That was that, this is now
So I left off Part 1 with the pro’s and con’s of the National Youth Network (NYN); mainly that it provides necessary (for our organization) learning experiences, but for only a small number of youth. The other side of this particular discussion is the the Rover Round Table (RRT). This provides similar life lessons to a broader number of youth, but to a different degree.
There has been some small momentum over the last few years to properly form a RRT in my council (Pacific Coast Council); sadly way too small for my liking. Over time, I’ve had the chance to slowly perfect my mental model of how the RRT would fit into the current system. It was only quite recently that all the pieces truly fell into place in such a way that they supported each other. I’d like to share that model with you today.
The Rover Round Table should be treated equally to an Area Service Team, and consequently the RRT Mate treated equally to an Area Commissioner.
Obviously the RRT does not service a geographical area within a council, but the entire Rover section across the council. The same activities that an area service team work on matches up with the RRT: program, training, honours and awards, treasury, and communications to name a few. All the current and future Rover entities (some that don’t fit into the past model) can be serviced by the RRT, just like groups are serviced by areas. In this relationship, the RRT and Mate would be tasked with servicing the crews, while leaving crews the autonomy they deserve; just like groups currently enjoy with areas. If anyone tried to put pressure on the RRT to “control” crews, they could be rebuked with the note that Areas have no direct control over groups, so why should the RRT have any control over crews.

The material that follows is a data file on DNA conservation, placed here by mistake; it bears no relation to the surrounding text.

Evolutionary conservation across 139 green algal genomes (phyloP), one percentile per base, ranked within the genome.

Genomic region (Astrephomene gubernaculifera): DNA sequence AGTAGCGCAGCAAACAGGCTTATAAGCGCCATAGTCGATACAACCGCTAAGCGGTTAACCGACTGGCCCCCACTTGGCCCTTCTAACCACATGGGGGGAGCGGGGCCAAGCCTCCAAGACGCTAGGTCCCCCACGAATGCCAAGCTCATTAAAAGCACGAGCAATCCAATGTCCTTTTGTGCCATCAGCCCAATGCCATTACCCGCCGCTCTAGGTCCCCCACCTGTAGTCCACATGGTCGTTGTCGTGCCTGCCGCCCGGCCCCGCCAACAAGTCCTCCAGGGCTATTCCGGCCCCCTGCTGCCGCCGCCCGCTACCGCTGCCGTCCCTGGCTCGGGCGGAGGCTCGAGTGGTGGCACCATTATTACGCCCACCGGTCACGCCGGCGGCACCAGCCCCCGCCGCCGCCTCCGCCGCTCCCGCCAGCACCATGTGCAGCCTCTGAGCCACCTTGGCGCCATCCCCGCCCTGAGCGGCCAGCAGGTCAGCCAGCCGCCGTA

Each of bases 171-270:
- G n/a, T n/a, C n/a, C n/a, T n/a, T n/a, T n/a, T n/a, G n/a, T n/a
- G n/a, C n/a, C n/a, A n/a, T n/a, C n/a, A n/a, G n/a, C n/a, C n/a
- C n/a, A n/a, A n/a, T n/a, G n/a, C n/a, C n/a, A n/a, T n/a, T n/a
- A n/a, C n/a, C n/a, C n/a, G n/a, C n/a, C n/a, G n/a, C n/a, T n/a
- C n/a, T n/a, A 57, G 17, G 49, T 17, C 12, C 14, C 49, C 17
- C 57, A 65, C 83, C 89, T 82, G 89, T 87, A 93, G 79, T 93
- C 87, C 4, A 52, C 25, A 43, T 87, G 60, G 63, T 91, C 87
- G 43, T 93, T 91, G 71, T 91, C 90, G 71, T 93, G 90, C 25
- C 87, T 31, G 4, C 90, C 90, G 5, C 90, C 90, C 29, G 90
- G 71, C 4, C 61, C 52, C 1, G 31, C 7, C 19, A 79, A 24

The RRT would provide a breeding ground for future area and council service teams as individual Rovers grow in experience and became qualified for positions before they even started the job at an Area level. The NYN may give commissioner experience, but that’s only one person on a team. If we claim to be the youth development movement, why do we have so few young adults? How can we develop youth into full engaged and capable adults if we have no young adults? That’s proof we aren’t developing people in the right way. This is an amazing opportunity to begin to fix that.
There have been some prior versions of interest crews, but Scouts Canada’s current model didn’t create the right environment for proper development. Medvents (first aid) and the PCC crew (leadership & management) are two examples of crews that brought together Rovers by interest, and not by geographical location. A Search & Rescue crew is another example (In the works, with more details in the coming weeks). By having the ability to create and support Council sized interest crews, we increase retention and interest in Scouting. If the recent hardships in attempts to create a charter for this type of crew is typical, we won’t get many. If we wish to remain relevant to today’s youth, interest based crews are the best way forward. They create buzz since you get youth tackling projects that inspire them that would never have been possible with small numbers. There has to be a better way forward and I put forth that this model is it.